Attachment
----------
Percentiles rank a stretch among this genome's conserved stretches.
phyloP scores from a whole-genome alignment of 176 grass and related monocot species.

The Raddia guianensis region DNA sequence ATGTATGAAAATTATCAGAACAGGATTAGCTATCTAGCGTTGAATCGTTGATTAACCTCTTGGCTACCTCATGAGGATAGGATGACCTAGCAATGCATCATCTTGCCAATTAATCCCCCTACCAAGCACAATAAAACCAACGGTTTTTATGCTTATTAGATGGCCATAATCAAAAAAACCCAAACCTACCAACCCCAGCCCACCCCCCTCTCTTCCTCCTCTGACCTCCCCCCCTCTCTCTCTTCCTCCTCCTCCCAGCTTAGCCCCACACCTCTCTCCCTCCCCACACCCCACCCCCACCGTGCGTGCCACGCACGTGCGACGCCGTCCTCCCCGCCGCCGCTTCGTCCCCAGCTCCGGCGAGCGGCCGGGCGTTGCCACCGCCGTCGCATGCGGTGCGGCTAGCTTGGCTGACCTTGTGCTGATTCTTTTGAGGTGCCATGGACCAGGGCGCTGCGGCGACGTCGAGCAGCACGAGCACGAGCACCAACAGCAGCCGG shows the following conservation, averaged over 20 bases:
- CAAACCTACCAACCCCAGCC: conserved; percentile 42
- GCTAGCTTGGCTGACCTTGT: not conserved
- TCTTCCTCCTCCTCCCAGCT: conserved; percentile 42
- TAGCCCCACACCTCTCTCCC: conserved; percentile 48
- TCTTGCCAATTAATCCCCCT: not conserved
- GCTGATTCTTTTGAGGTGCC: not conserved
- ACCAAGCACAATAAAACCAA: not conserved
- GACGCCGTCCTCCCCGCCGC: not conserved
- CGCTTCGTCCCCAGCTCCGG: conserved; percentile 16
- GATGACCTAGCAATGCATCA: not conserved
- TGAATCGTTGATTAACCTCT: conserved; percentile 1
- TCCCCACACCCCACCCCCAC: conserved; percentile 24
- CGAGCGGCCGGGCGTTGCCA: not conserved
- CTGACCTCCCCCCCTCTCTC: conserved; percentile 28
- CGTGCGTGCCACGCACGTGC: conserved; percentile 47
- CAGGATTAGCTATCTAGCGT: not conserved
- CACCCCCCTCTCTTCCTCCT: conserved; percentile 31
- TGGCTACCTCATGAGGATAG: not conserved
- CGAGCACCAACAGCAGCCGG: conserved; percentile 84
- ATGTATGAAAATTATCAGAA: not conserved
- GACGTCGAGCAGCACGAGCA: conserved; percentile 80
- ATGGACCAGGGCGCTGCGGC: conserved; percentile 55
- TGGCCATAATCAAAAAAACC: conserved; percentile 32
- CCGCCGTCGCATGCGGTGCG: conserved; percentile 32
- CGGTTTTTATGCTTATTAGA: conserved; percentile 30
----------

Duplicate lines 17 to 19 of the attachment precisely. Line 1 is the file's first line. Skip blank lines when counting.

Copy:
- CTGACCTCCCCCCCTCTCTC: conserved; percentile 28
- CGTGCGTGCCACGCACGTGC: conserved; percentile 47
- CAGGATTAGCTATCTAGCGT: not conserved